The idea that this district could flip blue is still considered a stretch. The Cook Political Report doesn’t think it’s a competitive race, labeling the outcome as Likely Republican. It’s not even on the radar of Sabato’s Crystal Ball, which forecasts the outcomes of competitive races.

But it’s worth noting that Democrats still outnumber Republicans in every county in the district. In fact, the House seat Ojeda is running for has historically been held by Democrats; it wasn’t until 2015 that Jenkins flipped it Republican for the first time in 40 years.

Kari Wenck, a fourth-grade  teacher from Huntington, W.Va., holds a sign near the entrance of the state Senate chambers in Charleston, on Feburary 22, 2018.
Kari Wenck, a fourth-grade teacher from Huntington, West Virginia, holds a sign near the entrance of the state Senate chambers in Charleston on February 22, 2018.
John Raby/AP

Ojeda has campaigned as a populist Democrat with a focus on labor issues. “Right-to-work needs to go,” Ojeda said in a Facebook Live video, referring to the state law that lets workers opt-out of their local labor union. “If we take back the state of West Virginia, we will be the first state to overturn right-to-work.”

But he has also taken positions that might not be as popular in red America. For instance, he was instrumental in passing the state’s medical marijuana law and has voted down an anti-abortion bill.

So far, Ojeda has raised the most money out of all the Democrats — about $208,000, according to the Center for Responsive Politics. That’s still about half as much as lead Republican contender Carol Miller, a well-financed state House delegate who has raised $463,000. Miller opposed the teachers strike, a position that could hurt her in November.

Support for the teachers could be key in West Virginia

Ojeda’s support for the strike could be the decisive factor in flipping the seat blue, Robert Rupp, a West Virginia Wesleyan political history professor, told the Associated Press.

“Ojeda not only made his opinion known, he made his presence known,” Rupp said. “Rather than just saying ‘I’m for the teachers,’ (he’s) there fighting for them.”

A big part of Ojeda’s fight has been calling on his colleagues to raise taxes, something few lawmakers in this conservative state have been willing to do.

The 47-year-old Ojeda hasn’t been shy about wanting to raise taxes on corporations. He blasted former legislators for “giving away” the state to coal companies without getting anything in return for residents. He added that legislators needed to raise taxes on natural gas companies putting pipelines throughout West Virginia.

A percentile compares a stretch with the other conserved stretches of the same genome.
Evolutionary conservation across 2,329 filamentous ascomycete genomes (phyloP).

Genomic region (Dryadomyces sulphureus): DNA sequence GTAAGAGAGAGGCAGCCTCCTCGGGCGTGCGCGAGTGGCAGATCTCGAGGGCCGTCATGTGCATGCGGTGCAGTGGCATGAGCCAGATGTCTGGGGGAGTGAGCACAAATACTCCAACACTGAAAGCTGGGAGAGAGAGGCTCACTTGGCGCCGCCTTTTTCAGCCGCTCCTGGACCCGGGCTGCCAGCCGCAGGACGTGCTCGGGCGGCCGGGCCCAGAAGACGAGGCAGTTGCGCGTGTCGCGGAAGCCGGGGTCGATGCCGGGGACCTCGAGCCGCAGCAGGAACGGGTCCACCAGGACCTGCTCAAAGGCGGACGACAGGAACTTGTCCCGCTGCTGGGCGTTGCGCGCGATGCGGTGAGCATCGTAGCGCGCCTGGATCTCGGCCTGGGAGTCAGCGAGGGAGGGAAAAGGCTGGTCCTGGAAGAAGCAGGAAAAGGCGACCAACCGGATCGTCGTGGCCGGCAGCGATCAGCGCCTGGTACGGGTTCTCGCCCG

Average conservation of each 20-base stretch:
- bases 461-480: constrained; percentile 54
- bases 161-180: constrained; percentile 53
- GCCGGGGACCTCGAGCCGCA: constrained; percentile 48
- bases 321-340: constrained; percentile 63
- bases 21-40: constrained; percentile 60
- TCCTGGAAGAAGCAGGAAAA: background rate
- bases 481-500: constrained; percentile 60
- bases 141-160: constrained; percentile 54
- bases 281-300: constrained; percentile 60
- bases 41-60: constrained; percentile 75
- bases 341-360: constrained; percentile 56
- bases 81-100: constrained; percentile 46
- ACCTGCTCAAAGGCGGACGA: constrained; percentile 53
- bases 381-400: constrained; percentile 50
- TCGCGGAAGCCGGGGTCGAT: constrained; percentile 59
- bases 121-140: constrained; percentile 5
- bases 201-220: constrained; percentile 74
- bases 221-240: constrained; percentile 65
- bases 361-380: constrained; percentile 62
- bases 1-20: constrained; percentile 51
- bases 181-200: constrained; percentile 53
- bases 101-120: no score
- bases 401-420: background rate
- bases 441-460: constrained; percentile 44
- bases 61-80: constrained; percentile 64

“There will be billions pulled from our state,” he said during a Senate speech in January. “If we allow that to go, and do not think of the citizens of West Virginia, then shame on all of us.”

The state has been cutting corporate and business taxes for more than a decade. The idea was to attract investment in the state, but it was never enough investment to offset the lost tax revenue. Then came the recession. But instead of raising taxes, lawmakers just slashed spending, hitting schools the hardest.

As a result, public schools have been losing millions of dollars each year in state money, which is the main source of funding for local schools, followed by local property taxes. The amount of money the state of West Virginia now spends on each student is 11.4 percent lower than it was before the economy tanked in 2008.

“We’re not listening to our teachers,” Ojeda told fellow lawmakers during a Senate floor session, according to WVNews.

But the teachers are paying attention to them. On Monday, members of the West Virginia Public Employee’s Facebook Group, which organized the nine-day strike, wanted to know which candidates voted against the pay raises.

“I’m looking over my ballot right now and crossing off names,” one teacher in the group commented on Monday. “Just because these people are in my party doesn’t mean they are getting my vote ... if I didn’t get theirs ... they aren’t getting mine.”